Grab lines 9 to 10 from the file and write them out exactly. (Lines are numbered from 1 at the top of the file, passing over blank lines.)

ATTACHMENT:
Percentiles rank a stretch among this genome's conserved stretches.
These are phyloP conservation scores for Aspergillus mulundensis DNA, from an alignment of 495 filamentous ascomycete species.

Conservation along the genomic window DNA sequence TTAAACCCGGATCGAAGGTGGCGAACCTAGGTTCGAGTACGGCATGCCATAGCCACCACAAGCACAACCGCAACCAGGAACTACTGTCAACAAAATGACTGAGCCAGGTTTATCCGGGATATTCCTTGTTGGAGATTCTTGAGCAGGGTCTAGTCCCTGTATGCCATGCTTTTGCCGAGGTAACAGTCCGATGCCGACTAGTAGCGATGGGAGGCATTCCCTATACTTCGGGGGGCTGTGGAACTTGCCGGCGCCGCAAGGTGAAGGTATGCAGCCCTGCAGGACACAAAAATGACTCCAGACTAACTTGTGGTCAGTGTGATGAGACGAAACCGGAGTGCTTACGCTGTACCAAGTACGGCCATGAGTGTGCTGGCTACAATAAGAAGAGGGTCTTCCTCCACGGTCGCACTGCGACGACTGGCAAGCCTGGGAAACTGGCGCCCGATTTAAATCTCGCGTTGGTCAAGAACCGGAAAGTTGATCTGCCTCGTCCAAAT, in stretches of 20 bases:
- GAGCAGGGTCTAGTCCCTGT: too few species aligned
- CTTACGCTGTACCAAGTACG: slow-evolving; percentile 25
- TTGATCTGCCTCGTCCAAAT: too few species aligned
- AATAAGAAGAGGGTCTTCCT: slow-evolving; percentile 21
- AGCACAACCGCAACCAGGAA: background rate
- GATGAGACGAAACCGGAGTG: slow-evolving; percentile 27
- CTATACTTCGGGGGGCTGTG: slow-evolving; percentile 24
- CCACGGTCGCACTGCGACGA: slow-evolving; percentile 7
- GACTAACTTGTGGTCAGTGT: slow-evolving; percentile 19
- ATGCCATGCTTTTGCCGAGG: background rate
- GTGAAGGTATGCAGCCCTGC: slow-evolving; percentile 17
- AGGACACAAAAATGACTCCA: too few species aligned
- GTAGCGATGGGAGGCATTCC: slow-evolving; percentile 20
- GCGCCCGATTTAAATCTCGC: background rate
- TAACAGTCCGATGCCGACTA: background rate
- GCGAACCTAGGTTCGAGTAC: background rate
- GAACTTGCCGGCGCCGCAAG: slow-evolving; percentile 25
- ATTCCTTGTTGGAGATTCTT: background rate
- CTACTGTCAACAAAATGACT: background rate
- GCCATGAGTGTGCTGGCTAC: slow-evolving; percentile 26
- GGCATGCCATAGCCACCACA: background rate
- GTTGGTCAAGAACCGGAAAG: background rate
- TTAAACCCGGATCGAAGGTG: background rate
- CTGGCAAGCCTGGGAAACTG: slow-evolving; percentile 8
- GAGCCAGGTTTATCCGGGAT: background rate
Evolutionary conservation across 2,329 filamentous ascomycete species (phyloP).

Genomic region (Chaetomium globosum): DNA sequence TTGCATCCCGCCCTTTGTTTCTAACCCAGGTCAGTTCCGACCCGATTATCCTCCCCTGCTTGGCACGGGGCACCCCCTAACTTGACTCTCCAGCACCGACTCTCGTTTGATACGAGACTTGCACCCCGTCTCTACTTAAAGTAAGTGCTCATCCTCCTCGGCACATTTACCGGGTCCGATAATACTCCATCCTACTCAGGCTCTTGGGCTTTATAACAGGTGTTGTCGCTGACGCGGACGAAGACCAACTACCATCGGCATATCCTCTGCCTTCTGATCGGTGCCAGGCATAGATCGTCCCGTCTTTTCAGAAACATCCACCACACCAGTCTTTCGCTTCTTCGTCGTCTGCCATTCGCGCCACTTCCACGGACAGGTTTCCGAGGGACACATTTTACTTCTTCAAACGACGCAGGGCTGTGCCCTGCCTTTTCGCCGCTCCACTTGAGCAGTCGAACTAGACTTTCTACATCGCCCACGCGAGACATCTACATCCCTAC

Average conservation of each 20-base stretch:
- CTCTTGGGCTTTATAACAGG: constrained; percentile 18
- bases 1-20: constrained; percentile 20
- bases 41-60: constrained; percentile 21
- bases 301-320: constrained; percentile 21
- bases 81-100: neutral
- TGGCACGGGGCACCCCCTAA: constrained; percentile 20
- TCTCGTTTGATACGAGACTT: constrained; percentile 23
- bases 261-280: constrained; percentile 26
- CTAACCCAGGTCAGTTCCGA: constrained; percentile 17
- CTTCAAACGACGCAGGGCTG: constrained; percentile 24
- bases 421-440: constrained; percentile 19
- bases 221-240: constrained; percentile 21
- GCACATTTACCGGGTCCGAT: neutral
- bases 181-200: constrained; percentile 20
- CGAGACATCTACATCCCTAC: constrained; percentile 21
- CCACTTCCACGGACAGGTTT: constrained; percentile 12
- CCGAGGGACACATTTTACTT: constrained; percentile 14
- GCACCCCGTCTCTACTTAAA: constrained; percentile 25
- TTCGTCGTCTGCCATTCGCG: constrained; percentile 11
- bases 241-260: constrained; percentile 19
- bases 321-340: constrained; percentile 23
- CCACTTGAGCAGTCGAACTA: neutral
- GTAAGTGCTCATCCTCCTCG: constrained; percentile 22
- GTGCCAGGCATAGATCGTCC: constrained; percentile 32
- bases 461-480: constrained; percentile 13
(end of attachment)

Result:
- GATGAGACGAAACCGGAGTG: slow-evolving; percentile 27
- CTATACTTCGGGGGGCTGTG: slow-evolving; percentile 24